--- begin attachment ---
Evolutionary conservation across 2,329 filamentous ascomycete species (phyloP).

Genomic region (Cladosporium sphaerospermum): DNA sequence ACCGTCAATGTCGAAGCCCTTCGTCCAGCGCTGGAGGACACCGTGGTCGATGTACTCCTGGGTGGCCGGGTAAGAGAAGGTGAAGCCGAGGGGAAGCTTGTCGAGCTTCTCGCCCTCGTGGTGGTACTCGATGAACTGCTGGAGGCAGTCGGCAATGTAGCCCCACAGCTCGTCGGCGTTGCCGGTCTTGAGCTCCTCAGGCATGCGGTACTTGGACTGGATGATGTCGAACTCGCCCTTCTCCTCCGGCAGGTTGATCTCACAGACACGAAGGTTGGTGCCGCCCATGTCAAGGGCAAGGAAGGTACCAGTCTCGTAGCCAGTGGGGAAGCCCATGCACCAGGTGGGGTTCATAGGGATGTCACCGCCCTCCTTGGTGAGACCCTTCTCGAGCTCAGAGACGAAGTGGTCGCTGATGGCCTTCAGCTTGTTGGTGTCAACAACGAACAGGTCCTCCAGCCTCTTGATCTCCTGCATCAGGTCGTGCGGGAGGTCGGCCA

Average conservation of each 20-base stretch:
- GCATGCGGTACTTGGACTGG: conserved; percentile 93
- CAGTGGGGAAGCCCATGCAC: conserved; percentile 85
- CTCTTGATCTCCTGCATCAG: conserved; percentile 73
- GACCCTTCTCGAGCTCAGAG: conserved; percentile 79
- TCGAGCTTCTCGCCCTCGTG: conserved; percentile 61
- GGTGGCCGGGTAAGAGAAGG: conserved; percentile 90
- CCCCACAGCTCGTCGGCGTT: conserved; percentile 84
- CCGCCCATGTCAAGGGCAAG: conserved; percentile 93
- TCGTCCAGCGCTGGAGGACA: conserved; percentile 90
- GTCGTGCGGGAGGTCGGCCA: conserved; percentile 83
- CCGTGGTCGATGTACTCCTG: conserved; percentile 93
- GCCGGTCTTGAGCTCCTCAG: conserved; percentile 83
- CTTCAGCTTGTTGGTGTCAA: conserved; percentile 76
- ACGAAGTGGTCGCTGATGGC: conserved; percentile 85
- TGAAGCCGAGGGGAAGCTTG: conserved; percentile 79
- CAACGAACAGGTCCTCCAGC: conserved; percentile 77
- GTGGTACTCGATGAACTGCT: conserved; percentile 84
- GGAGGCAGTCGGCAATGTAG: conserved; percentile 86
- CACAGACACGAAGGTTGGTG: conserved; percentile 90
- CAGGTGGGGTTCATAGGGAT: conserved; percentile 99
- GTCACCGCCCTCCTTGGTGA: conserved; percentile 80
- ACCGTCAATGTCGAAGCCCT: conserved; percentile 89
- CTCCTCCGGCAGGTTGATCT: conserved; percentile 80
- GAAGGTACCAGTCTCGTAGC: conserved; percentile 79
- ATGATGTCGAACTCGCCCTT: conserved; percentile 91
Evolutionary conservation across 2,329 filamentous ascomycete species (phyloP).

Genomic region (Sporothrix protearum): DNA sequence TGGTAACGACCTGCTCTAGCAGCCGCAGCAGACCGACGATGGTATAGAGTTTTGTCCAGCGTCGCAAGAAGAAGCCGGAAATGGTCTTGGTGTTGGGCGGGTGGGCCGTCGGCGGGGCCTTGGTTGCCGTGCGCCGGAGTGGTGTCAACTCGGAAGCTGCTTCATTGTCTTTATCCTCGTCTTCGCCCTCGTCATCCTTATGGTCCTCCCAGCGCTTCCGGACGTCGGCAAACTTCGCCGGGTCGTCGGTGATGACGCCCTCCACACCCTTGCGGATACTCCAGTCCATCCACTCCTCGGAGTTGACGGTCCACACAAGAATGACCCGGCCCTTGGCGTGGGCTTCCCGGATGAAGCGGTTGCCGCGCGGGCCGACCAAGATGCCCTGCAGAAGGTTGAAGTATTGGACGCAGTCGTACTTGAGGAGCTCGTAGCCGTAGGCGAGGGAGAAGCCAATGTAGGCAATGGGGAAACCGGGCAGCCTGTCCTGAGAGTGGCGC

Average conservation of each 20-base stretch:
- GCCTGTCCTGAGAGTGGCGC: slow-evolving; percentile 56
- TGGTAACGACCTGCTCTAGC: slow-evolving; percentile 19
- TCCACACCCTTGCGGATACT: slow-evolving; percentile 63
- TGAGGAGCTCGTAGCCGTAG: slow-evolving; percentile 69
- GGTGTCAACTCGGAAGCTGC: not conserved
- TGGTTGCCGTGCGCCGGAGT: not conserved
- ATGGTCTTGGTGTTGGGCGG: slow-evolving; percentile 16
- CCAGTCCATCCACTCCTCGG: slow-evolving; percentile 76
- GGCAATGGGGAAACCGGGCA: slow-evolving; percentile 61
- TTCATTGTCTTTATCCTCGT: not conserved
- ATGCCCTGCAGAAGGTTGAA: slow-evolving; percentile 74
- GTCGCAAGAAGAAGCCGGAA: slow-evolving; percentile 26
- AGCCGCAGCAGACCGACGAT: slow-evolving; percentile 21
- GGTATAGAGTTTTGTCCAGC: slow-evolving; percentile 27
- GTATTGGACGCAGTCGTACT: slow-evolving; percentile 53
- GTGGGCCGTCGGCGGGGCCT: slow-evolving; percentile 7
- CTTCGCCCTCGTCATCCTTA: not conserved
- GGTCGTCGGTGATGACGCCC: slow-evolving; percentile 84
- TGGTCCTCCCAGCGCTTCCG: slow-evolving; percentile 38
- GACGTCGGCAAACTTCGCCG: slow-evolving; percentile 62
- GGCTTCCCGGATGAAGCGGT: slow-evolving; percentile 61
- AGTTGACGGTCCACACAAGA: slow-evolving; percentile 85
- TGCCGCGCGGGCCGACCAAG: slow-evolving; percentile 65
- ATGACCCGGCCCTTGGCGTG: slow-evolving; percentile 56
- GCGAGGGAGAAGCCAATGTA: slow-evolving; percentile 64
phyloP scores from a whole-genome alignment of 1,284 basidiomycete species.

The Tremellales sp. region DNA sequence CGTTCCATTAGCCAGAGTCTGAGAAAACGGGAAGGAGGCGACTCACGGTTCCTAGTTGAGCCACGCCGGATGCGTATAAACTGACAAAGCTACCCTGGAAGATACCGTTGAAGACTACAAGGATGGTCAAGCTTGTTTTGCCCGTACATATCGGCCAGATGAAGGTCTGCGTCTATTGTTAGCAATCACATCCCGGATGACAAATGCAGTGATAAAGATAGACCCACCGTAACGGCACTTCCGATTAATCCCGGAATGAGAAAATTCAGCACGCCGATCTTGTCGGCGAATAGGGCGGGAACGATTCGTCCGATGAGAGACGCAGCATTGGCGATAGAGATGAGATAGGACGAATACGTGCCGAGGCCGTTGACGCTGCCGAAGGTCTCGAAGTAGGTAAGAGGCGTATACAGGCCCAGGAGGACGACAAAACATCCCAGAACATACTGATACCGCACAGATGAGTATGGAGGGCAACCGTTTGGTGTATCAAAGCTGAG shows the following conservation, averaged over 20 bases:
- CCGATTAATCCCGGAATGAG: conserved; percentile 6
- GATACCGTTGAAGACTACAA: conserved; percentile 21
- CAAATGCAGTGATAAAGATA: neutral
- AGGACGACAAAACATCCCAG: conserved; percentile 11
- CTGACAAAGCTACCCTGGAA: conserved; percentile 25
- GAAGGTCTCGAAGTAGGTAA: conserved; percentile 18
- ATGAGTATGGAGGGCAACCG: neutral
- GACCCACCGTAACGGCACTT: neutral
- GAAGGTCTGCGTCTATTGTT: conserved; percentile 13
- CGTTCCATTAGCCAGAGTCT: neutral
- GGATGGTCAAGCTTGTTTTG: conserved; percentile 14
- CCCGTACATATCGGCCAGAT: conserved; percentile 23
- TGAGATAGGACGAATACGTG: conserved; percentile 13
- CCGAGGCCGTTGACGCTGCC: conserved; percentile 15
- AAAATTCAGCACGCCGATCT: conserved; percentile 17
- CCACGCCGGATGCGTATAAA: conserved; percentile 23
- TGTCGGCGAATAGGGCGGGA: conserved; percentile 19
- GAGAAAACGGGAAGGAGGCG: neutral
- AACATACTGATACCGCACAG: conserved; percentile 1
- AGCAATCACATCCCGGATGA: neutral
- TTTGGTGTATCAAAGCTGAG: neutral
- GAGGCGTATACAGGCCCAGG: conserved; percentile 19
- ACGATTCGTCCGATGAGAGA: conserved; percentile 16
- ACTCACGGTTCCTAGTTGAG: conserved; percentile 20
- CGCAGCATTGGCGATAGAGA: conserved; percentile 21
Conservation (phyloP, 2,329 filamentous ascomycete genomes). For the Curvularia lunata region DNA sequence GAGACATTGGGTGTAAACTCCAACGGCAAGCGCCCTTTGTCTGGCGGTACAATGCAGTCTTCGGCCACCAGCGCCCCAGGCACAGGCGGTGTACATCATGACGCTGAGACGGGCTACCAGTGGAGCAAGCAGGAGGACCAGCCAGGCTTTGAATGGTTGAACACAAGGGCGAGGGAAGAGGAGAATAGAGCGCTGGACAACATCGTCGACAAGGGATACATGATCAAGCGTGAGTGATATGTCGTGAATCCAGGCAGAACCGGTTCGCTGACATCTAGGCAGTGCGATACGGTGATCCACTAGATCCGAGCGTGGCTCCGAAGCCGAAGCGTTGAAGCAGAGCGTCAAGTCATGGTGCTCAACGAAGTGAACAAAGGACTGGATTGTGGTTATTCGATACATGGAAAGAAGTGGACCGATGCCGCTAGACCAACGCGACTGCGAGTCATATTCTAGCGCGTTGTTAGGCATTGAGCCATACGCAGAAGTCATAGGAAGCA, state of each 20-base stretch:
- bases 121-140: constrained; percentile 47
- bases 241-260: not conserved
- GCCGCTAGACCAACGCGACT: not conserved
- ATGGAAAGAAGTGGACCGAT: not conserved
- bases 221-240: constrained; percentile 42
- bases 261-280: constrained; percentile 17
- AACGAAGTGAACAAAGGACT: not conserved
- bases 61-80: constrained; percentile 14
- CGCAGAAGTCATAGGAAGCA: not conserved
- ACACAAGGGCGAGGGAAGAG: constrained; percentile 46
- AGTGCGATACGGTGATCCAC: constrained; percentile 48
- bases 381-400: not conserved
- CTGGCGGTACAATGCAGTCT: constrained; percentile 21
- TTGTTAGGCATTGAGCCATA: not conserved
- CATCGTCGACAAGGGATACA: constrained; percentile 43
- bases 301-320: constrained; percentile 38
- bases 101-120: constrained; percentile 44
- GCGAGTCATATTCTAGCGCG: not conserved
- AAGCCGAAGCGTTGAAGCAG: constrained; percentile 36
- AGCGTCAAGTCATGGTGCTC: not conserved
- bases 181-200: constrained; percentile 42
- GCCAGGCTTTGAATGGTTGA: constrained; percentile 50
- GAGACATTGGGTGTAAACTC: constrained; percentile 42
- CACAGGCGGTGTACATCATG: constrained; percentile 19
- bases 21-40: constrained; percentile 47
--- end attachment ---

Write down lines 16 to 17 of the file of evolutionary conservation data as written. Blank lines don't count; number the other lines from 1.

- CTTCAGCTTGTTGGTGTCAA: conserved; percentile 76
- ACGAAGTGGTCGCTGATGGC: conserved; percentile 85